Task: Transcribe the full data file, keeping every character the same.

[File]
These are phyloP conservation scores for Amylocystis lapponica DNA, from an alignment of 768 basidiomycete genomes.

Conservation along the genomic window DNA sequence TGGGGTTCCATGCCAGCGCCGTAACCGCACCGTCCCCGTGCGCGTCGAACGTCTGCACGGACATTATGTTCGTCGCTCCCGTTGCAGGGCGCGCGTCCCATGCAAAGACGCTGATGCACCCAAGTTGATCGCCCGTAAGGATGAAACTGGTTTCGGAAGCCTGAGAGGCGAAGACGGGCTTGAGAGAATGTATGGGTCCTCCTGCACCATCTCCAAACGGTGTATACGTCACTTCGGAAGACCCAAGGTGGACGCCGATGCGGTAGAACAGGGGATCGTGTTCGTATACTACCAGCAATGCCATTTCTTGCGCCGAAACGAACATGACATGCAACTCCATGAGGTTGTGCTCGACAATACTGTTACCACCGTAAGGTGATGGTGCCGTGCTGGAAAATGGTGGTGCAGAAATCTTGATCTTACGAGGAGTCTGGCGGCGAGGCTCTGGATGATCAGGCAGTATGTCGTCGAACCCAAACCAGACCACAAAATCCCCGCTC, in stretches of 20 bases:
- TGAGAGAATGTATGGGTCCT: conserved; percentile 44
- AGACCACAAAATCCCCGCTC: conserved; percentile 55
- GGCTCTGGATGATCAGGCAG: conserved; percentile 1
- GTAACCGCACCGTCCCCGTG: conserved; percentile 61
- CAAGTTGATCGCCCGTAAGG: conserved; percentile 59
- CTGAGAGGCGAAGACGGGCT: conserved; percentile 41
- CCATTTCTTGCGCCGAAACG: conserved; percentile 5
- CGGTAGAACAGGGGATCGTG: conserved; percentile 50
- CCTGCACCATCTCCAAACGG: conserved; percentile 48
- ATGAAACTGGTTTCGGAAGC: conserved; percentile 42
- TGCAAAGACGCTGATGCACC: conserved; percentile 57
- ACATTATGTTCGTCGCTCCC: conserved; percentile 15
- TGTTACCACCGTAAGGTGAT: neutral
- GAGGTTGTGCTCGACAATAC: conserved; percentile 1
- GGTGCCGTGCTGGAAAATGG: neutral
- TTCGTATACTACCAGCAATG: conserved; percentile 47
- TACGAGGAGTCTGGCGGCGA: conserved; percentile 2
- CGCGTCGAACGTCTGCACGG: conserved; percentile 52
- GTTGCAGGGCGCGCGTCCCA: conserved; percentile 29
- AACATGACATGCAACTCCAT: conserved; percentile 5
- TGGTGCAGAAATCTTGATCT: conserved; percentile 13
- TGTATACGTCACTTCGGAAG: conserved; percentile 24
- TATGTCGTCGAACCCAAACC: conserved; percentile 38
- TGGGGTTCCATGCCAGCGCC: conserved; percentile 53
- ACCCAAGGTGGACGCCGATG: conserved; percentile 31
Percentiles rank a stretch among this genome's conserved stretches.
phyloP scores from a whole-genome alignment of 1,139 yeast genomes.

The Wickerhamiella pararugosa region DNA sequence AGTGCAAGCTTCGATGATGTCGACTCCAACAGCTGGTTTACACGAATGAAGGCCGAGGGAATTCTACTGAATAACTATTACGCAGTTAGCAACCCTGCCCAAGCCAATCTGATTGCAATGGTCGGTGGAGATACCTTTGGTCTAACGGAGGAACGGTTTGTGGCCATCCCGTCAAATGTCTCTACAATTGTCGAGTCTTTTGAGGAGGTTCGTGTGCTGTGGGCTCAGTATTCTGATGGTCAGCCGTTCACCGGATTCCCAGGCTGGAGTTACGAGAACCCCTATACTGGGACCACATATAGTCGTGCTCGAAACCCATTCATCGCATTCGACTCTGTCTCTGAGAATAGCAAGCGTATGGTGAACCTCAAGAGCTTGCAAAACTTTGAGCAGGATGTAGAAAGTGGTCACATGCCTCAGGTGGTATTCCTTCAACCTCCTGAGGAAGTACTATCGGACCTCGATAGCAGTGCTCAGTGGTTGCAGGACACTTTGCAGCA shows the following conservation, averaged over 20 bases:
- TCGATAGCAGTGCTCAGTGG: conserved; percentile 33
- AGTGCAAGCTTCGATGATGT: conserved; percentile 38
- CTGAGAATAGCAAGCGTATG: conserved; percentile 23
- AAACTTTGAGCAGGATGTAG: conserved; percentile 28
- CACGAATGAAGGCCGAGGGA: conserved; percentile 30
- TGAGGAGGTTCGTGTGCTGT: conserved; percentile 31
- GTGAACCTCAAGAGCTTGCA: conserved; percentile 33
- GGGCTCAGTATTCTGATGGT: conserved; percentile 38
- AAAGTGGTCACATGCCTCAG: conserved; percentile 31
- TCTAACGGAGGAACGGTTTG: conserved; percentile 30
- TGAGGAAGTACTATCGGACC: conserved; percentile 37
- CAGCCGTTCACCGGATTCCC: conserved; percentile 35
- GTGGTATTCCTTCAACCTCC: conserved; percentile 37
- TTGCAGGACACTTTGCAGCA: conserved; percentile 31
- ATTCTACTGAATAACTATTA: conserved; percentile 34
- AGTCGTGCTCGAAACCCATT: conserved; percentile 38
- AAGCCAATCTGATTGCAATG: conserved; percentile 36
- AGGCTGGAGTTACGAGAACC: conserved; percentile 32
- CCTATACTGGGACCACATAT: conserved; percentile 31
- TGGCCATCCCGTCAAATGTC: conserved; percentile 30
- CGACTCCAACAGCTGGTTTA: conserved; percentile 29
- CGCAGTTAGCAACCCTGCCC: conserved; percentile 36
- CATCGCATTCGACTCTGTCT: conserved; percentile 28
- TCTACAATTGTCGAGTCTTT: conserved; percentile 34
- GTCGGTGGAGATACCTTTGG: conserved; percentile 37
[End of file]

These are phyloP conservation scores for Amylocystis lapponica DNA, from an alignment of 768 basidiomycete genomes.

Conservation along the genomic window DNA sequence TGGGGTTCCATGCCAGCGCCGTAACCGCACCGTCCCCGTGCGCGTCGAACGTCTGCACGGACATTATGTTCGTCGCTCCCGTTGCAGGGCGCGCGTCCCATGCAAAGACGCTGATGCACCCAAGTTGATCGCCCGTAAGGATGAAACTGGTTTCGGAAGCCTGAGAGGCGAAGACGGGCTTGAGAGAATGTATGGGTCCTCCTGCACCATCTCCAAACGGTGTATACGTCACTTCGGAAGACCCAAGGTGGACGCCGATGCGGTAGAACAGGGGATCGTGTTCGTATACTACCAGCAATGCCATTTCTTGCGCCGAAACGAACATGACATGCAACTCCATGAGGTTGTGCTCGACAATACTGTTACCACCGTAAGGTGATGGTGCCGTGCTGGAAAATGGTGGTGCAGAAATCTTGATCTTACGAGGAGTCTGGCGGCGAGGCTCTGGATGATCAGGCAGTATGTCGTCGAACCCAAACCAGACCACAAAATCCCCGCTC, in stretches of 20 bases:
- TGAGAGAATGTATGGGTCCT: conserved; percentile 44
- AGACCACAAAATCCCCGCTC: conserved; percentile 55
- GGCTCTGGATGATCAGGCAG: conserved; percentile 1
- GTAACCGCACCGTCCCCGTG: conserved; percentile 61
- CAAGTTGATCGCCCGTAAGG: conserved; percentile 59
- CTGAGAGGCGAAGACGGGCT: conserved; percentile 41
- CCATTTCTTGCGCCGAAACG: conserved; percentile 5
- CGGTAGAACAGGGGATCGTG: conserved; percentile 50
- CCTGCACCATCTCCAAACGG: conserved; percentile 48
- ATGAAACTGGTTTCGGAAGC: conserved; percentile 42
- TGCAAAGACGCTGATGCACC: conserved; percentile 57
- ACATTATGTTCGTCGCTCCC: conserved; percentile 15
- TGTTACCACCGTAAGGTGAT: neutral
- GAGGTTGTGCTCGACAATAC: conserved; percentile 1
- GGTGCCGTGCTGGAAAATGG: neutral
- TTCGTATACTACCAGCAATG: conserved; percentile 47
- TACGAGGAGTCTGGCGGCGA: conserved; percentile 2
- CGCGTCGAACGTCTGCACGG: conserved; percentile 52
- GTTGCAGGGCGCGCGTCCCA: conserved; percentile 29
- AACATGACATGCAACTCCAT: conserved; percentile 5
- TGGTGCAGAAATCTTGATCT: conserved; percentile 13
- TGTATACGTCACTTCGGAAG: conserved; percentile 24
- TATGTCGTCGAACCCAAACC: conserved; percentile 38
- TGGGGTTCCATGCCAGCGCC: conserved; percentile 53
- ACCCAAGGTGGACGCCGATG: conserved; percentile 31
Percentiles rank a stretch among this genome's conserved stretches.
phyloP scores from a whole-genome alignment of 1,139 yeast genomes.

The Wickerhamiella pararugosa region DNA sequence AGTGCAAGCTTCGATGATGTCGACTCCAACAGCTGGTTTACACGAATGAAGGCCGAGGGAATTCTACTGAATAACTATTACGCAGTTAGCAACCCTGCCCAAGCCAATCTGATTGCAATGGTCGGTGGAGATACCTTTGGTCTAACGGAGGAACGGTTTGTGGCCATCCCGTCAAATGTCTCTACAATTGTCGAGTCTTTTGAGGAGGTTCGTGTGCTGTGGGCTCAGTATTCTGATGGTCAGCCGTTCACCGGATTCCCAGGCTGGAGTTACGAGAACCCCTATACTGGGACCACATATAGTCGTGCTCGAAACCCATTCATCGCATTCGACTCTGTCTCTGAGAATAGCAAGCGTATGGTGAACCTCAAGAGCTTGCAAAACTTTGAGCAGGATGTAGAAAGTGGTCACATGCCTCAGGTGGTATTCCTTCAACCTCCTGAGGAAGTACTATCGGACCTCGATAGCAGTGCTCAGTGGTTGCAGGACACTTTGCAGCA shows the following conservation, averaged over 20 bases:
- TCGATAGCAGTGCTCAGTGG: conserved; percentile 33
- AGTGCAAGCTTCGATGATGT: conserved; percentile 38
- CTGAGAATAGCAAGCGTATG: conserved; percentile 23
- AAACTTTGAGCAGGATGTAG: conserved; percentile 28
- CACGAATGAAGGCCGAGGGA: conserved; percentile 30
- TGAGGAGGTTCGTGTGCTGT: conserved; percentile 31
- GTGAACCTCAAGAGCTTGCA: conserved; percentile 33
- GGGCTCAGTATTCTGATGGT: conserved; percentile 38
- AAAGTGGTCACATGCCTCAG: conserved; percentile 31
- TCTAACGGAGGAACGGTTTG: conserved; percentile 30
- TGAGGAAGTACTATCGGACC: conserved; percentile 37
- CAGCCGTTCACCGGATTCCC: conserved; percentile 35
- GTGGTATTCCTTCAACCTCC: conserved; percentile 37
- TTGCAGGACACTTTGCAGCA: conserved; percentile 31
- ATTCTACTGAATAACTATTA: conserved; percentile 34
- AGTCGTGCTCGAAACCCATT: conserved; percentile 38
- AAGCCAATCTGATTGCAATG: conserved; percentile 36
- AGGCTGGAGTTACGAGAACC: conserved; percentile 32
- CCTATACTGGGACCACATAT: conserved; percentile 31
- TGGCCATCCCGTCAAATGTC: conserved; percentile 30
- CGACTCCAACAGCTGGTTTA: conserved; percentile 29
- CGCAGTTAGCAACCCTGCCC: conserved; percentile 36
- CATCGCATTCGACTCTGTCT: conserved; percentile 28
- TCTACAATTGTCGAGTCTTT: conserved; percentile 34
- GTCGGTGGAGATACCTTTGG: conserved; percentile 37